The British Security Industry Association (BSIA) has highlighted the value of lone worker devices which it says have saved taxpayers around £60 million in the past year as a result of reducing false call outs to alarms by police forces.

The Association says the growing number of organisations, such as the NHS, local councils, housing associations and small and medium-sized enterprises (SMEs), using accredited lone worker devices is having a welcome impact on the burden faced by the police in reducing unnecessary call outs to alarms.

Using BS 8484 accredited systems, the lone worker industry is now only passing a tiny percentage — between 0.1 and 0.2% — of all lone worker generated alarms to the police through lone worker unique reference numbers (URNs).

The balance, of false alarms, are effectively being filtered out by alarm receiving centres (ARCs) and thereby saving valuable police resources.

The effect of all this, according to the BSIA, is not only reduced costs to the taxpayer but also enabling an effective response to those situations which are potentially life-threatening for workers.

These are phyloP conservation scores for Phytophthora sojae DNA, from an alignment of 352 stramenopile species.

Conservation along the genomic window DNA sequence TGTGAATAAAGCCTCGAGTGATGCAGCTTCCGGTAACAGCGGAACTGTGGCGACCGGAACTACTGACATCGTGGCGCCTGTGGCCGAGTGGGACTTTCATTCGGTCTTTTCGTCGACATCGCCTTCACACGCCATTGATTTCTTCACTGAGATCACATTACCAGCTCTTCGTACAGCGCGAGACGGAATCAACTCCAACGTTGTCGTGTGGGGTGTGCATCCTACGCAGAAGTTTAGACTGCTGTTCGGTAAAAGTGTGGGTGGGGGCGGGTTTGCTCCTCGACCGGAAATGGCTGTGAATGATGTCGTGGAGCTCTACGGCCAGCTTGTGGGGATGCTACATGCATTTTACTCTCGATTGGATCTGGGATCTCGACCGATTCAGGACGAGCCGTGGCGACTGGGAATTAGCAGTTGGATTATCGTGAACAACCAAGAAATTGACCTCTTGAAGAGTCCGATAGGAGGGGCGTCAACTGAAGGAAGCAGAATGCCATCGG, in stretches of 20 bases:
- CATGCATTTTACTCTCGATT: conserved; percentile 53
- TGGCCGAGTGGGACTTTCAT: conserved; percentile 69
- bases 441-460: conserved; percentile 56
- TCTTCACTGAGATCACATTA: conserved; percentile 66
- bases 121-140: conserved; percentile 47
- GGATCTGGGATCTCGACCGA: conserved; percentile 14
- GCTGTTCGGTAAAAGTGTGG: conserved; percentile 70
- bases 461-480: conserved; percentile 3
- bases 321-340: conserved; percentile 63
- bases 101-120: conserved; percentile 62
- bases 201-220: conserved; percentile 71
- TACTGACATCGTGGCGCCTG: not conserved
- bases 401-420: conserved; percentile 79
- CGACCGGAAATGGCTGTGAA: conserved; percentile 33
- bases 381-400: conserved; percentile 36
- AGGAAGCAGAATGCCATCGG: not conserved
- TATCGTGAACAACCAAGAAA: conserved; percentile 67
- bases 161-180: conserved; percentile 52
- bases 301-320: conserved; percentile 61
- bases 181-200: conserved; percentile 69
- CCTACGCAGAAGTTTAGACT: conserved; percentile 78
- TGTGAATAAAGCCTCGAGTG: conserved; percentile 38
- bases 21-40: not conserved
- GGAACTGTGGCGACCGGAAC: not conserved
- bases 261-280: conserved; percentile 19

The typical cost of responding to a false alarm is £150, but with the implementation of lone worker systems across a variety of organisations, it is estimated that nationally these systems have saved the taxpayer £60 million in the past 12 months alone.

Will Murray, Chair of the Lone Worker Section at BSIA, said: “At a time when security concerns, health and safety and police budget cuts are prevalent, the use of BS 8484 accredited systems is playing a significant role in reducing costs and ensuring greater safety to both the public and the lone worker community.”

Last reviewed 5 November 2018